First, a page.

Psychedelics break the mold of the traditional university-led scientific process. Information that can literally save lives and become the basis for multi-billion-dollar mental health innovations are originating from people doing illegal activities.
It can be tempting to argue that untested drugs should only be used for approved strategies. But, prohibition of any kind, including a prohibition of restriction, which simply limits the acceptable use cases of psychedelics, will always be broken by those determined to use drugs how they wish.
Indeed, it has been an absolute marvel witnessing the many legal loopholes and law enforcement blindspots that committed users have discovered throughout the world.
For instance, last year I traveled to the Netherlands, where the government technically banned the fruits of mushrooms that grow out of the ground, but forgot to ban the still psilocybin-containing truffle. Since then, Amsterdam has been flooded with tourists spending thousands of dollars on expensive magic truffle treats, which incidentally grew a sample size of clients large enough for UK-based universities to conduct research on mental illness outcomes that were more difficult to study in their home country. A legal cottage industry of psychedelic “coaches” in America are now advising residents on how to use and grow their own substances. Users in most American states are legally allowed to buy the seeds of magic mushrooms (“spores”) that do not yet contain the banned compounds, and after illegally growing them in the privacy of their home, get advice on how to use them, partly based on the experience of retreats in Europe.
Rather than play whack-a-mole with a process that is leading to beneficial innovation, the best response from the government is to make psychedelics safer. A regulated market ensures that users can get access to drugs that are not laced with other deadly chemicals, and can seek out experienced professionals to guide them through their journey.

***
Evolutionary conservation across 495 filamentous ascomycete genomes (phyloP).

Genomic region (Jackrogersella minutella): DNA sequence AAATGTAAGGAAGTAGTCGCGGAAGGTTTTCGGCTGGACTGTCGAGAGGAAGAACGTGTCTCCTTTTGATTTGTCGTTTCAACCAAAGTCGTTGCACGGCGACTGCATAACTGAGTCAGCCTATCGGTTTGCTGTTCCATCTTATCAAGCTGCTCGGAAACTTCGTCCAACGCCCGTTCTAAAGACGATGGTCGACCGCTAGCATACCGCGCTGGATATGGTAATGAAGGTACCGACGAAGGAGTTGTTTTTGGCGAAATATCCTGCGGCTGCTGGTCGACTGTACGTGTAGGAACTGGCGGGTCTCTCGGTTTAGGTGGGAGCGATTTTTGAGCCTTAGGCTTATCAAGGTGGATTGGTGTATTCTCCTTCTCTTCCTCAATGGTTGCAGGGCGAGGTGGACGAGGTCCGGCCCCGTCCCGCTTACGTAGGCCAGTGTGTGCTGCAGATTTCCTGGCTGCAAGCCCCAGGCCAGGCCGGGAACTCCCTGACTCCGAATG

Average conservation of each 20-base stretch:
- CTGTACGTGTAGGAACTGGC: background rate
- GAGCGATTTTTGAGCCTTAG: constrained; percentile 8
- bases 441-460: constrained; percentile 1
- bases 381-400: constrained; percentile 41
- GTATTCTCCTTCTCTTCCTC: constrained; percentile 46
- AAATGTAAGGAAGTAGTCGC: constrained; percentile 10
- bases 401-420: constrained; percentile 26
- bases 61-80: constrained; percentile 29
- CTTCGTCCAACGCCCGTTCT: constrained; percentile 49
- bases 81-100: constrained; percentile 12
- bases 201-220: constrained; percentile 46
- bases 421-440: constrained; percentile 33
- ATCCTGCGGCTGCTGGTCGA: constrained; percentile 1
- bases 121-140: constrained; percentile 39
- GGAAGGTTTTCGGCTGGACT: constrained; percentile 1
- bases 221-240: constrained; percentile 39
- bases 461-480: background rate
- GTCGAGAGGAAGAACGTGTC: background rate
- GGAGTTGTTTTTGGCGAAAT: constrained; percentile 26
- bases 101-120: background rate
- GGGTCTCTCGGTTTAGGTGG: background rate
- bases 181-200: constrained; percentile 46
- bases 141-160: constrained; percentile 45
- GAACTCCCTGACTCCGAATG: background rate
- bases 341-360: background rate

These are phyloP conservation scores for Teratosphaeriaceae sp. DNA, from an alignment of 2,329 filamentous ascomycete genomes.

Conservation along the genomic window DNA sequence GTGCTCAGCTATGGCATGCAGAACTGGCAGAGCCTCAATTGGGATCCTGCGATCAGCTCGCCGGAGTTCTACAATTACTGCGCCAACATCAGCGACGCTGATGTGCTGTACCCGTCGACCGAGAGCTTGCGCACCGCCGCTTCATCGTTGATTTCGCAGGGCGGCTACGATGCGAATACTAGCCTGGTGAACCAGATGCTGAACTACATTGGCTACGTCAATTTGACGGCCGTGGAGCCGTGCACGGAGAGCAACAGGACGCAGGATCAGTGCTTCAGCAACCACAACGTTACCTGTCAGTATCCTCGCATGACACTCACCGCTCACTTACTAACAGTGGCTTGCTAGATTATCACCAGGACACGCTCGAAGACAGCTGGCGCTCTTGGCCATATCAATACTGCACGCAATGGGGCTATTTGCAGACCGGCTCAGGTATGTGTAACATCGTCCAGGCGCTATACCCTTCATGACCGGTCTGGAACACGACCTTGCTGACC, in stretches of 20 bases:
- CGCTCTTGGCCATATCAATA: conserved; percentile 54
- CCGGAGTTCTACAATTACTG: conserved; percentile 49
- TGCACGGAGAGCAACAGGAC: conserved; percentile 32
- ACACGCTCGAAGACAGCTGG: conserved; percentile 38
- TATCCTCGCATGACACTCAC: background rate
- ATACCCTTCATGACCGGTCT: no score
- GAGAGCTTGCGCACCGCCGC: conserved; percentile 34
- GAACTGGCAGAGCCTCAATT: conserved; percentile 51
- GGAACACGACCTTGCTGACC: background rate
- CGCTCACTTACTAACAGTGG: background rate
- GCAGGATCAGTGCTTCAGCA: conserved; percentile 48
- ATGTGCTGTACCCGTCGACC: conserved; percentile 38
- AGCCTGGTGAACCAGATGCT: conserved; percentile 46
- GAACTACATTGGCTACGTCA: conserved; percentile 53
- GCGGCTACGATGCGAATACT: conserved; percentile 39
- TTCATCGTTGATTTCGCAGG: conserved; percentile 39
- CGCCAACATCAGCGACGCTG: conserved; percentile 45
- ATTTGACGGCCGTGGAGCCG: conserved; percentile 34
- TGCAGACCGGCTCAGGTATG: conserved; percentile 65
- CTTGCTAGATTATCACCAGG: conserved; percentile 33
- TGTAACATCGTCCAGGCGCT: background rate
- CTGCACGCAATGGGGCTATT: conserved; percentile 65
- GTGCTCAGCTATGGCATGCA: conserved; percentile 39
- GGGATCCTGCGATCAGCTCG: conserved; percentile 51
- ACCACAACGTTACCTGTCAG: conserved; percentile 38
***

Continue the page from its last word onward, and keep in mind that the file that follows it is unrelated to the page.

The risks should not be sugar coated: while rare, psychedelics are dangerous. During my travels, I heard my fair share of stories of people suffering from traumatically bad trips. But, in the vast majority of cases I’ve ever heard, people had gotten ahold of poor quality substances or had no access to a high-quality professional guide.
The ballot measure collecting signatures to legalize magic mushrooms in California was originally sponsored by a group of grassroots organizers, Decriminalize California, and has since partnered with a non-profit overseeing legitimate scientific research, the Beckley Institute.
The mental health epidemic has spread at a blazing speed too quick for government response. The comparatively glacial pace of university-research-only scientific discovery cannot keep up with innovations discovered as desperate patients seek treatment from experienced guides. This is the benefit of a legal psychedelic market where scientists and citizens no longer have to work cooperatively in the dark.